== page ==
WDW with disabilities that people cannot see
This topic hits home for me and my family. For those of you who donít know our youngest daughter, Peyton age 9, was born with Adult Polycystic Kidney Disease (PKD Foundation: Home), and will eventually need a kidney transplant. The good news is that hopefully she will be able to make it to adulthood before that time comes.
She looks normal, acts normal, and can do most things that other kids her age can do. With that being said, it amazes people when we tell them about her condition because they expect to be able to see physical signs. She does have some limitations, because of her condition that most healthy nine year olds do not have. She cannot participate in activities that are physical in nature. This eliminates her ability to ride some rides at Walt Disney World such as Space Mountain, or Primeval Whirl.
The disease also causes her to have high blood pressure and because of this she cannot ride attractions such as Rock Ní Rollercoaster or Tower of Terror. She also cannot stand in lines for a long period of time, as she will get more fatigued than the average child, nor be in direct sunlight for long periods of time as well. We were told by a Disney Cast Member that she would be able to obtain a Guest Assistance Pass because of her condition, which would eliminate her need to wait in exuberantly long lines, or standing outside in the sun for long periods of time.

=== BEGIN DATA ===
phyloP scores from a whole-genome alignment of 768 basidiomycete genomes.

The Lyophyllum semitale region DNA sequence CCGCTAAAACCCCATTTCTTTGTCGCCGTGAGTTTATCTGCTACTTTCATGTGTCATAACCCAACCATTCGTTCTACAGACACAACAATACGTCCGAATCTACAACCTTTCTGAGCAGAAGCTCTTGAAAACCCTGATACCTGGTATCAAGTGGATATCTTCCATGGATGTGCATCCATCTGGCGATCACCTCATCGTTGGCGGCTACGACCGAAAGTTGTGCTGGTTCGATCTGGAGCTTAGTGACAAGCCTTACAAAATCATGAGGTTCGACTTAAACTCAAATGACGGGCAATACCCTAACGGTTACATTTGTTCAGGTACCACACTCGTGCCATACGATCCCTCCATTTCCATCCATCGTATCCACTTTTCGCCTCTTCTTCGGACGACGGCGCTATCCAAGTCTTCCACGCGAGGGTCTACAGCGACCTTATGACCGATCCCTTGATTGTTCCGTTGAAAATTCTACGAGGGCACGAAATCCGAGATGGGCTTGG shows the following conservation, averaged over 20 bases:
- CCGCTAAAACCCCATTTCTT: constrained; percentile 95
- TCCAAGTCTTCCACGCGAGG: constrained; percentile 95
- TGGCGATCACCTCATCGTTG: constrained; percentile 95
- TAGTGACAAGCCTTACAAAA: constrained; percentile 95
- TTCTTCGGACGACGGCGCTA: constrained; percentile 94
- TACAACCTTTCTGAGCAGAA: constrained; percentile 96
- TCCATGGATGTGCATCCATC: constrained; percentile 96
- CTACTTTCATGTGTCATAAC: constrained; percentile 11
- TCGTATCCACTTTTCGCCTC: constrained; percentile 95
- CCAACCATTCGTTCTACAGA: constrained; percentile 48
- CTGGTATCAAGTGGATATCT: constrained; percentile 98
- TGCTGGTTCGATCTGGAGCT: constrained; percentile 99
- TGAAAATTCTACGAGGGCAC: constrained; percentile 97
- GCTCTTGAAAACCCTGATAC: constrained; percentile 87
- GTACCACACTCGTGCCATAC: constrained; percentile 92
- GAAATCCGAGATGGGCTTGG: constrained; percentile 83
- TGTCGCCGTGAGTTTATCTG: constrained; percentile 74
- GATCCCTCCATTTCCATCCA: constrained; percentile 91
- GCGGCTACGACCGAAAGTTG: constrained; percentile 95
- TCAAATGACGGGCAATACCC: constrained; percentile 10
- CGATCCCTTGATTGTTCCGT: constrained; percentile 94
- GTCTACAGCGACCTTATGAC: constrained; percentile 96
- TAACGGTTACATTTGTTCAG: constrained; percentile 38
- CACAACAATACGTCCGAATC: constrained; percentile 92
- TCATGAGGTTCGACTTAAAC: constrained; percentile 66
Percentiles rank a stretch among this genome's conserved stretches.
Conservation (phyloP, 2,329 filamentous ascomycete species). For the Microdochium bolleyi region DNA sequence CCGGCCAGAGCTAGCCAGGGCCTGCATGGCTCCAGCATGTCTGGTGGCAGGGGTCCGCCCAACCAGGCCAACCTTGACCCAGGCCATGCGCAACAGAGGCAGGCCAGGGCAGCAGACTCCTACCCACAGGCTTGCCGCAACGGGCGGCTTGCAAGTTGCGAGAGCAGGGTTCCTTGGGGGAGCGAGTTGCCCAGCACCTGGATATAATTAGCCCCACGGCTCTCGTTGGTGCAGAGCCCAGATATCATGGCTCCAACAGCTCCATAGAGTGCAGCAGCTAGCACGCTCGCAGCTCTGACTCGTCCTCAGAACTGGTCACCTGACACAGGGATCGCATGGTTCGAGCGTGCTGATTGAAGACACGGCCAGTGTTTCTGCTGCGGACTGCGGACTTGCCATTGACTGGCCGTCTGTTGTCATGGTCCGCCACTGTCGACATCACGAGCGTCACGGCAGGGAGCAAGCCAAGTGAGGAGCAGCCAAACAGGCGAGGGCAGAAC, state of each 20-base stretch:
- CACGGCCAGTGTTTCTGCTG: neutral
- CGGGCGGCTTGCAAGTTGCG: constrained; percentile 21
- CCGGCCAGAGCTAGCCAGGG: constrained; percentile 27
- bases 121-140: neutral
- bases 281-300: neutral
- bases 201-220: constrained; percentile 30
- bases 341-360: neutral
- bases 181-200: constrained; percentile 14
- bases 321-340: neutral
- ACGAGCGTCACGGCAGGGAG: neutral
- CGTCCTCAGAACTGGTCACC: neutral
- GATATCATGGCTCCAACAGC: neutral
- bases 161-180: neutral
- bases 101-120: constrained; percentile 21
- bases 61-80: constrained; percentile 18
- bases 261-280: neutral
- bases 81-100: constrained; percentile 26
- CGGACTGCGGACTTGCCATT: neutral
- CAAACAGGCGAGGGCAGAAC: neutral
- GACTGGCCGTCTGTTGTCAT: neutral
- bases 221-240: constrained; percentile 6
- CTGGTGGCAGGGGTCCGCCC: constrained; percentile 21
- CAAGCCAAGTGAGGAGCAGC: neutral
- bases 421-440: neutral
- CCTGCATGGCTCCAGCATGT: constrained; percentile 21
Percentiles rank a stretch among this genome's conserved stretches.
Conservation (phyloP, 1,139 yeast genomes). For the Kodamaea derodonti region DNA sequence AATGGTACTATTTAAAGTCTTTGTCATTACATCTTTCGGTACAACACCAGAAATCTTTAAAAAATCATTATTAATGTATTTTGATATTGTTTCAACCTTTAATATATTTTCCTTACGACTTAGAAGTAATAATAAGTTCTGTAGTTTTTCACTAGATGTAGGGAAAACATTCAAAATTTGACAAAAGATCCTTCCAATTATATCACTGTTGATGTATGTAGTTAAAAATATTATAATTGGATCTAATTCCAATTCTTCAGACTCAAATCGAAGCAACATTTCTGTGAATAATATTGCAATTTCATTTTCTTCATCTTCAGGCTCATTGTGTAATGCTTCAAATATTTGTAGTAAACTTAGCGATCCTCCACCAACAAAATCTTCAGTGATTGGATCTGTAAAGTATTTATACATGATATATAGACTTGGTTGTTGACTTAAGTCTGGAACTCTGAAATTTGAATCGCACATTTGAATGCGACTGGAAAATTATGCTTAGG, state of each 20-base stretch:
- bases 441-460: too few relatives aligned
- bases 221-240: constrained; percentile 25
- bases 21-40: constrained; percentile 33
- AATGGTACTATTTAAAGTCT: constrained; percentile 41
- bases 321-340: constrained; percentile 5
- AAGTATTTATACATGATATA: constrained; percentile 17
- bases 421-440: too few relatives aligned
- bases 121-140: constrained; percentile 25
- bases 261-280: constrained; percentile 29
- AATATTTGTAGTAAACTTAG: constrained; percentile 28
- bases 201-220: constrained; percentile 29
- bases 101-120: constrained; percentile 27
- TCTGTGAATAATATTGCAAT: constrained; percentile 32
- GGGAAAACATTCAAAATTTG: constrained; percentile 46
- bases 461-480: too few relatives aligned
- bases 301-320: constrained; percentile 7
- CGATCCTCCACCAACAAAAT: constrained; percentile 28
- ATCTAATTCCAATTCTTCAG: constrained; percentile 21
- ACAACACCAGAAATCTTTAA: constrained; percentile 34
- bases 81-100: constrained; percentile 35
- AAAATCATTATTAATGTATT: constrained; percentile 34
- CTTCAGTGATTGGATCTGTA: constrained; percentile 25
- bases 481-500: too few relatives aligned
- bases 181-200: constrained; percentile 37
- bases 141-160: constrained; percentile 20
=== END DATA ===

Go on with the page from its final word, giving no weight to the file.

As you can imagine, when we use this card, many guests will give us a rude look, or make comments such as "why are they getting to cut?" They look at Peyton and see a little girl who appears healthy. They do not know her true condition. I can say that I have looked at others and made a comment that maybe they arenít as incapable as they are appearing just so they can get closer to the front of a line. But after seeing firsthand what has occurred with my daughter, I have re-thought my position and ways of thinking. I donít know what condition someone else has.
I guess that when most of us think about disabilities we think of things that you can see, not realizing that there are many other conditions that may require special needs that are not visible. The good thing is that most people at WDW are simply there to have a good time, relax, and donít concern themselves with worrying about things such as this. As we are approaching our next trip to WDW in a few weeks, we know that regardless of what others say, we will live each day to the fullest because we know that nothing is guaranteed.
I would like to hear your thoughts about this and if you have any experiences in dealing with this subject.